Equity Vesting and Managerial Myopia
The Harvard Law School Forum on Corporate Governance and Financial Regulation 2013-10-09
In our paper, Equity Vesting and Managerial Myopia, which was recently made publicly available on SSRN, we study the link between real investment decisions and the vesting horizon of a CEO’s equity incentives. We find that research and development (“R&D”) is negatively associated with the stock price sensitivity of stock and options that vest over the course of the same year. This association continues to hold when including advertising and capital expenditure in the investment measure. Moreover, CEOs with significant newly-vesting equity are more likely to meet or beat analyst consensus forecasts by a narrow margin. However, the market recognizes such CEOs’ incentives to inflate earnings—the lower announcement returns to meet or beating earnings forecasts are decreasing in the sensitivity of vesting equity. These results provide empirical support for managerial myopia theories.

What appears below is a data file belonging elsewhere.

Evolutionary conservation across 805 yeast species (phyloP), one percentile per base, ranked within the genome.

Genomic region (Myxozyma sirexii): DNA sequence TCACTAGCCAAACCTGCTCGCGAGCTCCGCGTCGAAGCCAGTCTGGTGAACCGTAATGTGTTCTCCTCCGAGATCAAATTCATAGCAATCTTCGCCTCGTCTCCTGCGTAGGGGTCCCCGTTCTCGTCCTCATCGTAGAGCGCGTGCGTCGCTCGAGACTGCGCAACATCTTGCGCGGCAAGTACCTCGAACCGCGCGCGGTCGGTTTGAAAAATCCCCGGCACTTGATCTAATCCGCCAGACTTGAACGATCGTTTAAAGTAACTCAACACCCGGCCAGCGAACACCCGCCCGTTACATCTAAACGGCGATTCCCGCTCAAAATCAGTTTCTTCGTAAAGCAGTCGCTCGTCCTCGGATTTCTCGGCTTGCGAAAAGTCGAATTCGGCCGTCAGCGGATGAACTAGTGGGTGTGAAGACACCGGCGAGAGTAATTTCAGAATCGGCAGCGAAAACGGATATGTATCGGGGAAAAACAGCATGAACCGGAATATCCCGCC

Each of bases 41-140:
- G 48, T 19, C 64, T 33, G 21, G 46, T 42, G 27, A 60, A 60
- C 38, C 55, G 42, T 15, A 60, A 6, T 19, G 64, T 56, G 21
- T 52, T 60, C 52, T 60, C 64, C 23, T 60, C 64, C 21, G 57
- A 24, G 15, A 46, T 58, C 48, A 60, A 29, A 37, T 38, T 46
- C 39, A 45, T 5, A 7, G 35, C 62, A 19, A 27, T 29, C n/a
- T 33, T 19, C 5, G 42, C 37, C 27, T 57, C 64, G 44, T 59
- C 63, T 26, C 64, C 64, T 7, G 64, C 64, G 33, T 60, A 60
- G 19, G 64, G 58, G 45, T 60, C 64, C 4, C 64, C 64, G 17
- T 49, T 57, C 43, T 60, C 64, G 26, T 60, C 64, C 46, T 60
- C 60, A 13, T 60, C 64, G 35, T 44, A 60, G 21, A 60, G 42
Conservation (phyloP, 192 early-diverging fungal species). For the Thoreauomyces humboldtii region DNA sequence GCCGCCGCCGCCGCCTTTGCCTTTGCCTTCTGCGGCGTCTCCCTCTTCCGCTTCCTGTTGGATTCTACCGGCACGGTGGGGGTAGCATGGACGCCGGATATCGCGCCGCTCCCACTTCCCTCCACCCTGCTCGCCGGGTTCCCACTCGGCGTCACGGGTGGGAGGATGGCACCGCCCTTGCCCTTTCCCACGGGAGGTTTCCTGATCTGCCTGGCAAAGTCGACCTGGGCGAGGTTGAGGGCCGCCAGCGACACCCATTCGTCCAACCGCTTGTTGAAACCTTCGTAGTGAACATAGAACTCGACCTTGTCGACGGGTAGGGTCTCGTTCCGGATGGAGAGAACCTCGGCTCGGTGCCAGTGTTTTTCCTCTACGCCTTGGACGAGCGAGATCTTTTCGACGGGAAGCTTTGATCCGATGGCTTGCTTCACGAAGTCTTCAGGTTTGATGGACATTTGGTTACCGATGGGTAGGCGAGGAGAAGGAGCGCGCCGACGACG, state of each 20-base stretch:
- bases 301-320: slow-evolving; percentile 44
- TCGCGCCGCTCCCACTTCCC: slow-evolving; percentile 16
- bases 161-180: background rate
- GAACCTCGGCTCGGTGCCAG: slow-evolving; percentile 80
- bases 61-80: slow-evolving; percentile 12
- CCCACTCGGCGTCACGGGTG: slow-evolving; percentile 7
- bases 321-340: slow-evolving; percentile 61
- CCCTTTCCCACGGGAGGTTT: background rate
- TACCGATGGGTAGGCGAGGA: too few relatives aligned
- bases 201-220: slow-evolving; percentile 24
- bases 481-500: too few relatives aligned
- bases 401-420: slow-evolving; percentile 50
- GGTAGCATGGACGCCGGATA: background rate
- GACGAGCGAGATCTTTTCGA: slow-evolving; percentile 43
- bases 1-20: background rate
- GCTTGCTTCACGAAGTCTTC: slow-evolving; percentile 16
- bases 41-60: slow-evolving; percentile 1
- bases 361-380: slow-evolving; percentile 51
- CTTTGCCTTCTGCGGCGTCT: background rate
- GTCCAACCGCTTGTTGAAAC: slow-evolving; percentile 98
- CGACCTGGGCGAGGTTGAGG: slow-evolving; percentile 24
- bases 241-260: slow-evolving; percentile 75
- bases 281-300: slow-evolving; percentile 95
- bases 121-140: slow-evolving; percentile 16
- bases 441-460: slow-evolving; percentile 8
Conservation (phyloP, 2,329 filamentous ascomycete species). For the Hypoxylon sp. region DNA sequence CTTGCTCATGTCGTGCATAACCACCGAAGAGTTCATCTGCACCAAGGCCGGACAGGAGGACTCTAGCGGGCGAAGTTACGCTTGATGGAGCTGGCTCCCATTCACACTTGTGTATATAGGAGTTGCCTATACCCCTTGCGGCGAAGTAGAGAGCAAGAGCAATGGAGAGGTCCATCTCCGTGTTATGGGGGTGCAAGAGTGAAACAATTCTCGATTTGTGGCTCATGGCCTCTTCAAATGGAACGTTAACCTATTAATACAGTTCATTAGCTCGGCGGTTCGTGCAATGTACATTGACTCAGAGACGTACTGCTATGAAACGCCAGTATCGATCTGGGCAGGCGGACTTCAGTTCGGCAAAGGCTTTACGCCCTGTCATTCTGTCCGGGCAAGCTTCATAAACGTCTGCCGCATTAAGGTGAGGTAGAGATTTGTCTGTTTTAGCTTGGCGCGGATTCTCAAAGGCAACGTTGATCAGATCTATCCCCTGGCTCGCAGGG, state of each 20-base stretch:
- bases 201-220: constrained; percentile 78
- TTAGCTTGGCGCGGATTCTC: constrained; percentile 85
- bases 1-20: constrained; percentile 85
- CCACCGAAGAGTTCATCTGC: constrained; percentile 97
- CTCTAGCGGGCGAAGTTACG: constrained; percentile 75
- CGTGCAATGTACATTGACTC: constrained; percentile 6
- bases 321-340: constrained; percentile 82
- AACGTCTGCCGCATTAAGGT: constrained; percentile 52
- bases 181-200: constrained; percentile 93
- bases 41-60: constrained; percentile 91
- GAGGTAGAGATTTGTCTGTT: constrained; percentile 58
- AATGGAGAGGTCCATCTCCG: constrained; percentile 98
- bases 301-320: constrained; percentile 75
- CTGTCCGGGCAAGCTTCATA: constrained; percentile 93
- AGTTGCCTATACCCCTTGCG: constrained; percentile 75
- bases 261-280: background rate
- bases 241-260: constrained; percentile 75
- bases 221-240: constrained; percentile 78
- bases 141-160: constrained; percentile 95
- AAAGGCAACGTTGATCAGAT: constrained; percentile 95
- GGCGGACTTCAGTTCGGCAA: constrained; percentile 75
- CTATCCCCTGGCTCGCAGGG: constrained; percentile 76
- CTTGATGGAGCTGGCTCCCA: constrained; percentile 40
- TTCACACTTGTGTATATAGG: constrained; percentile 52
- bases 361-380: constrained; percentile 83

Many academics and practitioners believe that managerial myopia is a first-order problem faced by the modern firm. While the 20th century firm emphasized cost efficiency, Porter (1992) argues that “the nature of competition has changed, placing a premium on investment in increasingly complex and intangible forms," such as innovation, employee training, and organizational development. However, the myopia theories of Stein (1988, 1989) show that managers may fail to invest due to concerns with the firm’s short-term stock price. Since the benefits of intangible investment are only visible in the long run, the immediate effect of such investment is to depress earnings and thus the current stock price. Therefore, a manager aligned with the short-term stock price may turn down valuable investment opportunities.